In 1966 four British professors—Terry Atkinson, Michael Baldwin, Harold Hurrell and David Bainbridge—formed the publishing/art collective Art & Language. Their first text, PAINTINGS I, 1966, was an early conceptual art text that cemented their place as a group that would go on to influence the art world in the 1970s. They’ll be displaying that original work alongside a new piece, created 50 years later titled These Scenes. The new work is purportedly inspired by Malevich and his “Black Square.” If this all sounds pretty heady, that’s because it is. But those art historian nerds like us will be geeking out about it all day in Chelsea.


Ray Gallery

55 Washington Street #721
Brooklyn, NY
6:00 p.m. - 9:00 p.m.Website

Zak Krevitt: Alpha, Beta, Omega

One of the benefits of living in weird, weird 2016 is the ability to always find like-minded individuals for seemingly any interest, hobby, or fetish. I’ve always enjoyed Zak Krevitt’s gorgeously-shot documentation of queer subcultures as evidence of this, and his latest series Alpha, Beta, Omega might be the best yet. Krevitt has documented his involvement in the “puppy play” scene, where men wear latex dog costumes and act out animal impulses—wrestling, humping, S&M play—as an escape from the anxiety accompanying day-to-day obligations and social norms. They photos take on an even more surreal tension with their context—many of them are shot in convention centers, hotel rooms and pools, and other anonymous corners of the blandscape.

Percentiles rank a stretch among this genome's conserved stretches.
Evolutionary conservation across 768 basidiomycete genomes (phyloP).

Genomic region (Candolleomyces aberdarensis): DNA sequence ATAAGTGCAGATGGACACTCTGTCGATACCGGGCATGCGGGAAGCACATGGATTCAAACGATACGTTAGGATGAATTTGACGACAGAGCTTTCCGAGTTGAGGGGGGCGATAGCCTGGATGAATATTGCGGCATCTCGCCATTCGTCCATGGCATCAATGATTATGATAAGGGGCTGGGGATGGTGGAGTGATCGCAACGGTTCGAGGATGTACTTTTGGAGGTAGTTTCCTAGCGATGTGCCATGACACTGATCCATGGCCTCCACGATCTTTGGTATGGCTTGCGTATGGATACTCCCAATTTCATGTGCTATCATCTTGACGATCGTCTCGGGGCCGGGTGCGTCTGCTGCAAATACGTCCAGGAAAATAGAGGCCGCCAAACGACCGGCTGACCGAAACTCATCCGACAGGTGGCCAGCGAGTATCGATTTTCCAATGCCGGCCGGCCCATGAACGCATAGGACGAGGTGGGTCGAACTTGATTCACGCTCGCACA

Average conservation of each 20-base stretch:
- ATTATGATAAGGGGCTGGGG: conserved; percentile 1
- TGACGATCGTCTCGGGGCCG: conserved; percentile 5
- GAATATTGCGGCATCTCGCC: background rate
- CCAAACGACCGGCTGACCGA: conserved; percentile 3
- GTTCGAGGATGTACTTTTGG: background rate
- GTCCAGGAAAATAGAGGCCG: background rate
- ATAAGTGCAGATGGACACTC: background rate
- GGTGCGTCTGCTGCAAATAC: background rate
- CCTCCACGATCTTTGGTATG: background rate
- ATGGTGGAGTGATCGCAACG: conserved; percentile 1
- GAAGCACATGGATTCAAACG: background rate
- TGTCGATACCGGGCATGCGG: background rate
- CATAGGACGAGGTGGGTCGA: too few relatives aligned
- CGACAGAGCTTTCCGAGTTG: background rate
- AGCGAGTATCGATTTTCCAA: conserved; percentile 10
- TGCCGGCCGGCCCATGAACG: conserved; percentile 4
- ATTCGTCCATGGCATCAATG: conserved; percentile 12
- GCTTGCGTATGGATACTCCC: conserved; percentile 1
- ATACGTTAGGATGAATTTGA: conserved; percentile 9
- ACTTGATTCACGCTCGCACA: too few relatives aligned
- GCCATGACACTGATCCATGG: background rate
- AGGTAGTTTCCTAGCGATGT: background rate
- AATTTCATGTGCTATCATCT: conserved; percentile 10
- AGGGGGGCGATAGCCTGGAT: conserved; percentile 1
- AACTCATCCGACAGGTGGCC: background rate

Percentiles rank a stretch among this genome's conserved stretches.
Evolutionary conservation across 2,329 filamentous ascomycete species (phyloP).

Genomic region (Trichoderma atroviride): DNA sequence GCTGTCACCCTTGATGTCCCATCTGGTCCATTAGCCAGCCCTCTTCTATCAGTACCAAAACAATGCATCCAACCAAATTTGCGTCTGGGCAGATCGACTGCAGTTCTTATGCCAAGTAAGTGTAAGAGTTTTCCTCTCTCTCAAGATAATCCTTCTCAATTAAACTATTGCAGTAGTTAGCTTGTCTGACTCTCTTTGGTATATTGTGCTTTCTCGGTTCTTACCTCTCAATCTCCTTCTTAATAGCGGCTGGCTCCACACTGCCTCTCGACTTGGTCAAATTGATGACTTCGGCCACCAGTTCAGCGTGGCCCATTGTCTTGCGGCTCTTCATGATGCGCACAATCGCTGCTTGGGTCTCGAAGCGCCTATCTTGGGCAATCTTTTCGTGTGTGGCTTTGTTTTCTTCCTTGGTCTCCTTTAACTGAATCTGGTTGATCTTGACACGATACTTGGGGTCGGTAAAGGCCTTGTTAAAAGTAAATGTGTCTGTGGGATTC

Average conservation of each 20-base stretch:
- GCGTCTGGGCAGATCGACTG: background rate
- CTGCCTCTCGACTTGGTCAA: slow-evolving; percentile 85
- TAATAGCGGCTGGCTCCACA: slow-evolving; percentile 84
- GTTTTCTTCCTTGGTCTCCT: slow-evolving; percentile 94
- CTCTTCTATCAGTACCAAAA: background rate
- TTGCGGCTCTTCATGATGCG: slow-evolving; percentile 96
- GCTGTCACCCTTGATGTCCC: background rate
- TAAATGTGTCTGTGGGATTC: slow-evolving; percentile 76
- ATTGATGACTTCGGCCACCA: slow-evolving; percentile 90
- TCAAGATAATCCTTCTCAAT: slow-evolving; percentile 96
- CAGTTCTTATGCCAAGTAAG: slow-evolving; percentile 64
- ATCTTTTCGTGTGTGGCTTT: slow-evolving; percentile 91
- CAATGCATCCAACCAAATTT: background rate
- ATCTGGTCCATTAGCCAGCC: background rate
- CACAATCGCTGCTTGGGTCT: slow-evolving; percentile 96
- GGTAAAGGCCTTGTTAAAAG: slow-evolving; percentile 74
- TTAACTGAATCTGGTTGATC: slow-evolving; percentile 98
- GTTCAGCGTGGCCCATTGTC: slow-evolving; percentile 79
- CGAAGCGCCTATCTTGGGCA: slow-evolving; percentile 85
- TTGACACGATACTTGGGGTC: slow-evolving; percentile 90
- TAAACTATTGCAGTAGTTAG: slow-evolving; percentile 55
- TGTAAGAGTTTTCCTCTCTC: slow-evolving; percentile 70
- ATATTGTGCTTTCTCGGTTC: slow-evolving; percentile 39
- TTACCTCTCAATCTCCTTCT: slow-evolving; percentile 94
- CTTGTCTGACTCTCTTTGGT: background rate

Bartow-Pell Mansion Museum

895 Shore Road, Pelham Bay Park
Bronx, NY
5:00 p.m. - 6:00 p.m.Website

Garden Centennial Exhibition Opening Reception

The Bartow-Pell Mansion Museum is one of those gems in the Bronx that most New Yorkers probably never see. Now’s a good chance. To celebrate 100 years of its formal gardens, the museum has commissioned more than a dozen site-specific sculptures in a variety of media tasked with responding to natural or architectural contexts. I can’t think of a more pleasant-sounding art opening on a Friday night than a stroll through gardens at a (relatively) secluded mansion.

Artists: Markus Holtby, Fitzhugh Karol, Wendy Klemperer, William Logan, Shannon Novak, Sarah Olson, Sui Park, Camilla Quinn, Audrey Shachnow, Aaron Suggs, Naomi Teppich and Martin Springhetti, Gregory Thielker, Beatrice Wolert, Christopher Yockey.


Colonel’s Row

Governor’s Island, NY